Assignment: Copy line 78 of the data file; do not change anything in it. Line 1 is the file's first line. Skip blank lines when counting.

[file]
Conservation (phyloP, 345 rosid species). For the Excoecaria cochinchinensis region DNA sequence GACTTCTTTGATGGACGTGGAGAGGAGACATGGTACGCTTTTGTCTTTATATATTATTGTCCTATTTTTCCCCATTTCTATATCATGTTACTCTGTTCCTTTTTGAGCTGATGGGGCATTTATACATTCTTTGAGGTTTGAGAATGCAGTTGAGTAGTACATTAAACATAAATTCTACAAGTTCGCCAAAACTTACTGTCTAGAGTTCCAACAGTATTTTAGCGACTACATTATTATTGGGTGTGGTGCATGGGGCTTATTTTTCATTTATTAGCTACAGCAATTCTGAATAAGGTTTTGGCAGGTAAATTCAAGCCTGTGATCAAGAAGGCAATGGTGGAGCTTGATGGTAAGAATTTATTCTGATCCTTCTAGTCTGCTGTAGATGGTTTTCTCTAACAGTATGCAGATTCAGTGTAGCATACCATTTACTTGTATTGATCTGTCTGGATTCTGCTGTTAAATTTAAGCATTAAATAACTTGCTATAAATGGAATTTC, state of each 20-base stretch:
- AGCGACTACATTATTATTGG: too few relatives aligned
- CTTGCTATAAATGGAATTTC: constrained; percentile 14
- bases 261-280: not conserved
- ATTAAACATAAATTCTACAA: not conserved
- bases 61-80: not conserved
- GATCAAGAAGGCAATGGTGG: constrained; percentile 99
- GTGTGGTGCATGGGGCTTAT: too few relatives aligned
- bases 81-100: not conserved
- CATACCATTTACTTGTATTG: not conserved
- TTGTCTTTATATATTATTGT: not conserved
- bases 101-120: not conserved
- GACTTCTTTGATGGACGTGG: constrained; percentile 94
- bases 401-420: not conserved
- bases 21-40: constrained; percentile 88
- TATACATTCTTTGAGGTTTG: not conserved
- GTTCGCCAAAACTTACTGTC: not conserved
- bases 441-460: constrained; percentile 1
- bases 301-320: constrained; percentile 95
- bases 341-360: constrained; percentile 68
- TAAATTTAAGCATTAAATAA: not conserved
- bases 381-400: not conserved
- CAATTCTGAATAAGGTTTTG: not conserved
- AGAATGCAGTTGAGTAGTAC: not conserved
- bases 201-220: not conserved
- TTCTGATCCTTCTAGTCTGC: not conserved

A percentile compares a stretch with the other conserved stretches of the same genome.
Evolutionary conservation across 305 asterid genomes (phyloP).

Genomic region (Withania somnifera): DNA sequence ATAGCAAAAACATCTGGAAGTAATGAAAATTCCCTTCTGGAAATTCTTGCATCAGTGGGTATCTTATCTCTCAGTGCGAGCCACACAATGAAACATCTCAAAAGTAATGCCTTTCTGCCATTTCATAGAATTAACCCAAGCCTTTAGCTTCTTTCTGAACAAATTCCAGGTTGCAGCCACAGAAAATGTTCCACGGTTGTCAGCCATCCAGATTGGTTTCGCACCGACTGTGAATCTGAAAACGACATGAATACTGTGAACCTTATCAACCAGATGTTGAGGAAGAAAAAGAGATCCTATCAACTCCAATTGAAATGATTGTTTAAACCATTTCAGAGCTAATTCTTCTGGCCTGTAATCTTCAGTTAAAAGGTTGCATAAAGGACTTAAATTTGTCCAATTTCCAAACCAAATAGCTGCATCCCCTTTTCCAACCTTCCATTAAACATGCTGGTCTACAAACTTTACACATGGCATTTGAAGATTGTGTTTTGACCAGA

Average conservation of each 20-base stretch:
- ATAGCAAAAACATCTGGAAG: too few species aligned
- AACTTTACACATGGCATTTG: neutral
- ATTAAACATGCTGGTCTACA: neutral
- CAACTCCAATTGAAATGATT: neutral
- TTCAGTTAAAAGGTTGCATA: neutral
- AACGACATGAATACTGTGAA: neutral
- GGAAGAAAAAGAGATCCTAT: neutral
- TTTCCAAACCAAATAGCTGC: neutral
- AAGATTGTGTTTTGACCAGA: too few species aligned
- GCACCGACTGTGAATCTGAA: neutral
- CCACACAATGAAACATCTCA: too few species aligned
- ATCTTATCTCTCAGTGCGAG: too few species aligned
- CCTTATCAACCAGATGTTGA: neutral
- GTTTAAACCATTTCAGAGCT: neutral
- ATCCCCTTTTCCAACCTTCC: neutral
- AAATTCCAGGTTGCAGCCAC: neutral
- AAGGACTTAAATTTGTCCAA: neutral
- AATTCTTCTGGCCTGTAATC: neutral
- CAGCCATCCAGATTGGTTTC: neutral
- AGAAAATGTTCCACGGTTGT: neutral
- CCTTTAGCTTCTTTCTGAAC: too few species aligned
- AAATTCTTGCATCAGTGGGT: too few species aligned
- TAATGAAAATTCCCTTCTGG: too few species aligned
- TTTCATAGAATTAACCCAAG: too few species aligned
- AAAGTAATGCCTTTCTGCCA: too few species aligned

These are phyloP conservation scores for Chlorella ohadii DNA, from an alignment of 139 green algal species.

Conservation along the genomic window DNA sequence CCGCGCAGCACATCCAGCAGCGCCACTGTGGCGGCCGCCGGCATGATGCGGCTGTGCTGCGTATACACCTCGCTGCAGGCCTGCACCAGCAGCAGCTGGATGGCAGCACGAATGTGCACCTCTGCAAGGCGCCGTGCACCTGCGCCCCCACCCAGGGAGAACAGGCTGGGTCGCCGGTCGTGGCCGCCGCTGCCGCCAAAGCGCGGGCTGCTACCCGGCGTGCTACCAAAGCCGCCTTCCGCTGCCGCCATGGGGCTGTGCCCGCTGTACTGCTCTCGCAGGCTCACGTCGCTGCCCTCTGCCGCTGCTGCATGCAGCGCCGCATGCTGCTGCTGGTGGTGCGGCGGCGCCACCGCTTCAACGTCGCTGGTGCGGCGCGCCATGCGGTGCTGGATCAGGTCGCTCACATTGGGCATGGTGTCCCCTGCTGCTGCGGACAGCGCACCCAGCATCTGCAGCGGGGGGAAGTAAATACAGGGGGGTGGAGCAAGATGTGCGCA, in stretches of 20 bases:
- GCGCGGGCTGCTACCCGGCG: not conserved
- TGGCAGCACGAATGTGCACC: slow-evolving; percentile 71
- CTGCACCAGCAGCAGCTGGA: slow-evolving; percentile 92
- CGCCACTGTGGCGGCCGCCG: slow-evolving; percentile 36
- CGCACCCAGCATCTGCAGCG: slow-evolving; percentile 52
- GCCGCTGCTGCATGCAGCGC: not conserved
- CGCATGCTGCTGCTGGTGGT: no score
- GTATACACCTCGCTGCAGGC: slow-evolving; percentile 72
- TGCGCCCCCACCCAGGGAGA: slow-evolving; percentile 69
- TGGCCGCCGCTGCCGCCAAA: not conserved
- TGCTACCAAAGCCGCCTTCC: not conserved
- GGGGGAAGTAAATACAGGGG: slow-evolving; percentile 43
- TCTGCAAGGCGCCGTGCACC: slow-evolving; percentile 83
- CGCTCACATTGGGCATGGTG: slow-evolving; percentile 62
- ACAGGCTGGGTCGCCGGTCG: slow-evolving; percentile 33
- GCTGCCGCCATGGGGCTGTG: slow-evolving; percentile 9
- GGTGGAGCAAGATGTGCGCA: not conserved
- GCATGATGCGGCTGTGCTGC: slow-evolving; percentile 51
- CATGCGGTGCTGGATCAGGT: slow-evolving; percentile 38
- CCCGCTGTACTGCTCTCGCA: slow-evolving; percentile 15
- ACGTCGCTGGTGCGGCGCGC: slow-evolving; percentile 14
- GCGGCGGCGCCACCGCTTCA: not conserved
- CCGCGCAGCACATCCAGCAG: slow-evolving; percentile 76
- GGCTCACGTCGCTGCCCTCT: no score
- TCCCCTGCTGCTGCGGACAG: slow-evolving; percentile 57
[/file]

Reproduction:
- ACGTCGCTGGTGCGGCGCGC: slow-evolving; percentile 14